Unfortunately some states are more helpful than others in enforcing child support and even then guys can move and change jobs and it takes a while to find them. Some work off the books and claim little income. Some make it their new hobby to torment their ex by hiding and avoiding payment. Its a harder than you think if the guy isn't interested in staying in touch with his kids. Sigh!

Wendy said...

Joy: Some of what you've mentioned factors in with this story, which is why I could roll with it. But I know some readers who really start to see red with this type of plot element. I chalk it up to being burned one too many times by books that handle it "poorly."

I will say, this sort of thing mainly irritates me when it's wrapped around the Secret Baby trope. We all have our reading quirks - fickle creatures that we are :)

Kate said...

I just wanted to mention...I've never seen a romance cover that consists of a man, a boy, and a spaniel. Maybe I'm out of the modern/cowboy loop, but that seems rather unique to me (or am I wrong?)

Wendy said...

Kate: When talking category romance - covers with man and child really seem to be on the upswing in several of the lines (Harlequin American and Harlequin Desire immediately leap to mind). But yeah, man, child AND a dog? What I liked about this cover was that the kid looked like an actual 5-year-old. I get tired of seeing babies all the dang time....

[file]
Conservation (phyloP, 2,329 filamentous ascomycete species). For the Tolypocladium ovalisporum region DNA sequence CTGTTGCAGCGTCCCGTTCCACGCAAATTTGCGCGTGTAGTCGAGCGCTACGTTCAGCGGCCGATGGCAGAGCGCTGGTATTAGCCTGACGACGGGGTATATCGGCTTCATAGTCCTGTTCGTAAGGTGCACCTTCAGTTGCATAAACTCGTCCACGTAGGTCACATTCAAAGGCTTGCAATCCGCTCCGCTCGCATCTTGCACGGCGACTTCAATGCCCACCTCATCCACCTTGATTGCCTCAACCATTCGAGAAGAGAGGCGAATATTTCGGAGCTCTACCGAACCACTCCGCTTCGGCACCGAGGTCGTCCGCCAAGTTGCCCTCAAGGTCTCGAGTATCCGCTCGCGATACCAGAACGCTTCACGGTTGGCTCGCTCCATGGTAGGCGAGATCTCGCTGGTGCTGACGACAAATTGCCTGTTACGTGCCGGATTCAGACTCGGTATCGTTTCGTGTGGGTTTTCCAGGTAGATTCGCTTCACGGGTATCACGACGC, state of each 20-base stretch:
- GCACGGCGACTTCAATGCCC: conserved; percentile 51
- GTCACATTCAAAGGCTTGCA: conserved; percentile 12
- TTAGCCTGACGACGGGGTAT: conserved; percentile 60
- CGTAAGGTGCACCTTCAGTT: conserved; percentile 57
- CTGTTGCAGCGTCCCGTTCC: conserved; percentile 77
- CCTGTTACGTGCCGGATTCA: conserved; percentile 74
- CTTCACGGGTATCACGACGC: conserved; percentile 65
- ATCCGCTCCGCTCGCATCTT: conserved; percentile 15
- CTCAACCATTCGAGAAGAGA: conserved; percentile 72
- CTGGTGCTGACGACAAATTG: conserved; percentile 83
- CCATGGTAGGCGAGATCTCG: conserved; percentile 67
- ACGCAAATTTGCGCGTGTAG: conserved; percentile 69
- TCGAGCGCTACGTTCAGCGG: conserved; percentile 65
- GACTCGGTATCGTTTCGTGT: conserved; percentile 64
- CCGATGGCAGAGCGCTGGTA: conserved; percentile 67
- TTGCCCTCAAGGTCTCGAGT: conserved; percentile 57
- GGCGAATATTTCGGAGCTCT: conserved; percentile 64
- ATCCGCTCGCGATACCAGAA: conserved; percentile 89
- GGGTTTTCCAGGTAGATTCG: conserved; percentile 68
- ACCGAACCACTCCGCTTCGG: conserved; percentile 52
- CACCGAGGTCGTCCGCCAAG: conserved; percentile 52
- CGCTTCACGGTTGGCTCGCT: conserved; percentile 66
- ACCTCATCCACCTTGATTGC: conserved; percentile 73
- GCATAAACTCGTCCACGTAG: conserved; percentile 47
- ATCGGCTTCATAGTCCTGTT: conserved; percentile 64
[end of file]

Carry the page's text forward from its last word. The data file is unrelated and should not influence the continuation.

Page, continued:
Kate said...

That's interesting. I don't read a lot of categories and when I do I tend to default to historicals, so this had given me a miss. It's a little strange to me to take the female out of the equation for the cover to give all the focus on the man and child, in a gender politics sort of way. But at least the dog's pretty cute.

*Goddess* said...

I used to read this line a long time ago but it bored me. Last week at the library book sale, I actually purchased a lot of them because of your recommendations. I'm telling ya, if they're crappy, I'm coming to YOU to collect my $1.50......for ten books....

Geez, ya can't beat that with a stick:)

Wendy said...

Goddess: And you'll still get a "boring" one on occasion. I read one like that....oh a couple months ago I think? Boring, to me, is the kiss of death in category. Way worse than an A-hole hero or ninny heroine.

The good news is that there are some authors in HR with LONG backlists. So if you hit on one you like in that batch, hopefully it will be an author with a few books under her belt. Oh, and if they all stink at $1.50? I could reimburse that! LOL